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Mexico has world record in unresolved kidnappings. Parents obliged to investigate, searching for justice.

After a long effort and struggle, Isabel Miranda de Wallace achieved the imprisonment of the 11 suspected of kidnapping and killing his son in Mexico.

MEXICO – Last weekend, the mexican mother Mrs. Isabel Miranda de Wallace, achieved the imprisonment of the last of the 11 suspected of kidnapping and killing her son, explained in a press conference the challenge of relatives of missing persons in Mexico who are obliged to make inquiries and investigate on their own due to alleged “inefficiency and negligence of the mexican police”.

“The police and prosecutors will not lift a finger. The only thing that matters for them is reducing the number of pending investigations and so improving the statistics . That led mexican officials to declare that there is insufficient evidence and that the case should be archived/closed,” said Eduardo Gallo, president of the NGO Mexico United against Crime, told a report of AFP.

Gallo is an emblematic figure in the fight against kidnapping of citizens in Mexico. In the early 2000’s, he was able to identify and track down the gang that kidnapped and murdered his 25 years old daughter.

Mr. Gallo believes his case and that of Mrs. Miranda de Wallace, who, like he, was even involved in the arrests, are the only cases in which family members have resolved the crimes. However, “most parents do investigate a lot and get much information,” he added.

In Mexico, where it is estimated that 98% of all crimes go unpunished, 51,000 kidnappings were committed in 2008, including the ‘express’ type kidnappings, according to a survey conducted nationwide by ICESI -the Center on studies about insecurity- .

ICESI is trying to meet the vacuum of official information nationwide.

We must also expect that many families have not even reported the crimes because “it is proven that in a large part of all kidnappings a policeman was involved,” said Gallo.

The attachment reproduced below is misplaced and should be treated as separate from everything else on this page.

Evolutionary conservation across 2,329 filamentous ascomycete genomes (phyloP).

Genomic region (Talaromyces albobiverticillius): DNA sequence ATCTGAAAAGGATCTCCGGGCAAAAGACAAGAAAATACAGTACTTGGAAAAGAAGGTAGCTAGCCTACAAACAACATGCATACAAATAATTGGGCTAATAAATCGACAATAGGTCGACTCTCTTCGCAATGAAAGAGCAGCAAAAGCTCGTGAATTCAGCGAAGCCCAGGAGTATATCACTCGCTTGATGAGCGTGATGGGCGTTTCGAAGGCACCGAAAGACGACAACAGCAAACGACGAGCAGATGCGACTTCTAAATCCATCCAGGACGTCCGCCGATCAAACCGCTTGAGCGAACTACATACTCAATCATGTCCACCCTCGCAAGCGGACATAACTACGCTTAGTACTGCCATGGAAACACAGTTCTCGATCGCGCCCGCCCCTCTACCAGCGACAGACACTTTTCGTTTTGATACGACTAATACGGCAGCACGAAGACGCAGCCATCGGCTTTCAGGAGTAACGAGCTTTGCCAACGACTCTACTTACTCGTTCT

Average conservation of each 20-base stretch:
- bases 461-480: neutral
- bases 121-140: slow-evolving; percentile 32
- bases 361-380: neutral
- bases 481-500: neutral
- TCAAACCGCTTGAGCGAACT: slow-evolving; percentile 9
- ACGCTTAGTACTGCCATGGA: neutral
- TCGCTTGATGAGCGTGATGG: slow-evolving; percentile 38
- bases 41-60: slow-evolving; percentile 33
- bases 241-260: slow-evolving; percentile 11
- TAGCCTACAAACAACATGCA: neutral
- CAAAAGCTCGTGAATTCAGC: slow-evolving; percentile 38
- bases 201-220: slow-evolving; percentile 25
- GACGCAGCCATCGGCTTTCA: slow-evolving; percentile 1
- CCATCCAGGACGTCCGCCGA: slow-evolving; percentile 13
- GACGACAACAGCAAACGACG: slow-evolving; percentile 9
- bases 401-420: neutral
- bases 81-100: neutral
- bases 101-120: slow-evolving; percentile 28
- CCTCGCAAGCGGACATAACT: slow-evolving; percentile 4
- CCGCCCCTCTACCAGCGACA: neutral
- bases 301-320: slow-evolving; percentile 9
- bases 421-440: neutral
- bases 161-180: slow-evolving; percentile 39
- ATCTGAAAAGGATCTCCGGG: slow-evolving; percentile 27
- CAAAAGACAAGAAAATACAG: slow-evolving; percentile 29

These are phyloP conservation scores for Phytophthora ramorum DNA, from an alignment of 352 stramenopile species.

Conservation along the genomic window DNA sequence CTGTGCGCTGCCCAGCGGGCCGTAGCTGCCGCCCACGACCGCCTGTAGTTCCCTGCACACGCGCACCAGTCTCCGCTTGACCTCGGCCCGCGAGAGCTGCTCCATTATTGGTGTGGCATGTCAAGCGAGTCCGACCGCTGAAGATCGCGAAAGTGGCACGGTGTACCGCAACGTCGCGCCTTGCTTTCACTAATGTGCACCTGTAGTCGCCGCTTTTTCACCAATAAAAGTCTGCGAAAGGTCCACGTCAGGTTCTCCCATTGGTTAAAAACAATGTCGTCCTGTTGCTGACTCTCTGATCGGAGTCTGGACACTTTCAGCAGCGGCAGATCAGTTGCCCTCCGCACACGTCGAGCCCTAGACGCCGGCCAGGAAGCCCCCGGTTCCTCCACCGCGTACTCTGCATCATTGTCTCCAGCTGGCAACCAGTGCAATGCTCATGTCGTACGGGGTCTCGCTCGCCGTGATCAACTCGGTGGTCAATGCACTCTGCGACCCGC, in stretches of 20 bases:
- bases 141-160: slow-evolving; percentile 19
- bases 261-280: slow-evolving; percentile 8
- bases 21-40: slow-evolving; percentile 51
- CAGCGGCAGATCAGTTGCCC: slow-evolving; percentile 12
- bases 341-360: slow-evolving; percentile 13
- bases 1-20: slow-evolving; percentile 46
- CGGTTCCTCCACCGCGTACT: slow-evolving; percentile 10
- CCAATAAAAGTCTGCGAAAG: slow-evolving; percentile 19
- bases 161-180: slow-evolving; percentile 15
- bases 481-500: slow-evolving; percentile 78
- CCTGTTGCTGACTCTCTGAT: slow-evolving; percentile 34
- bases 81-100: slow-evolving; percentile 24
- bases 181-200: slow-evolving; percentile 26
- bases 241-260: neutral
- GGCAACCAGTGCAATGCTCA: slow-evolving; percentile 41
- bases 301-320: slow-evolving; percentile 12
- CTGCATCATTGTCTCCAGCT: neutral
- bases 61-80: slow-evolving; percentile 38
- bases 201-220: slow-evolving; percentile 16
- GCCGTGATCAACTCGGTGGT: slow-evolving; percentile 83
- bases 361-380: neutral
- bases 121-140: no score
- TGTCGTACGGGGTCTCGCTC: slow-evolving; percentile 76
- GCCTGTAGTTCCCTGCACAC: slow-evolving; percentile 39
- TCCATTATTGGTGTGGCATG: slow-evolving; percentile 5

The parents of José Antonio Robledo, an engineer kidnapped in January 2009 in the state of Coahuila (north), gained access to his bank accounts, phone calls and also regularly visit mental hospitals and morgues looking for their missing son. “The authorities sent us to do these things because they say it was easier to get the information as parents. But the prosecution of Coahuila never worked on the case. And then is very difficult to obtain the assistance of the federal police, you must be always pressing them,” said the missing engineer´s mother, Mary Guadalupe Fernandez, told AFP.

José Antonio’s parents even came to meet with self declared members of a cartel of drug dealers who offered help to find him, but the parents rejected that proposal.

Without any suspects nor clues about their son, both parents attended a month ago  a conference with the participation of family members of 200 missing.

“Most also have been doing searches as far as possible, without many means as Mrs. Wallace,” says Maria Guadalupe.

Only in Coahuila, which borders the United States, a humanitarian organization has collected more than a hundred cases of disappearances in the last three years. In these families, “the police asked, ‘What else know you, lady?” or “What do you think we should do?”, this “police negligence” force the parents to take risks, such as Mrs. Wallace, “said Blanca Martinez, director of the Center for Human Rights Fray Juan de Larios in Coahuila, told AFP.

These investigations represnt great dangers to the parents, like the case of Mrs.Miranda de Wallace, who was threatened for displaying ads with great rewards to obtain information or the imprisonment of  those suspected of kidnapping his son in 2005. Innocent people and even the own perpetrators risk retaliation, said Eduardo Gallo. “Many families hire a private investigator and when they believe they know who was responsible they take the law into their own hands. We know there are such cases. That kind of service was offered to me by some police officers,” says Mr. Gallo.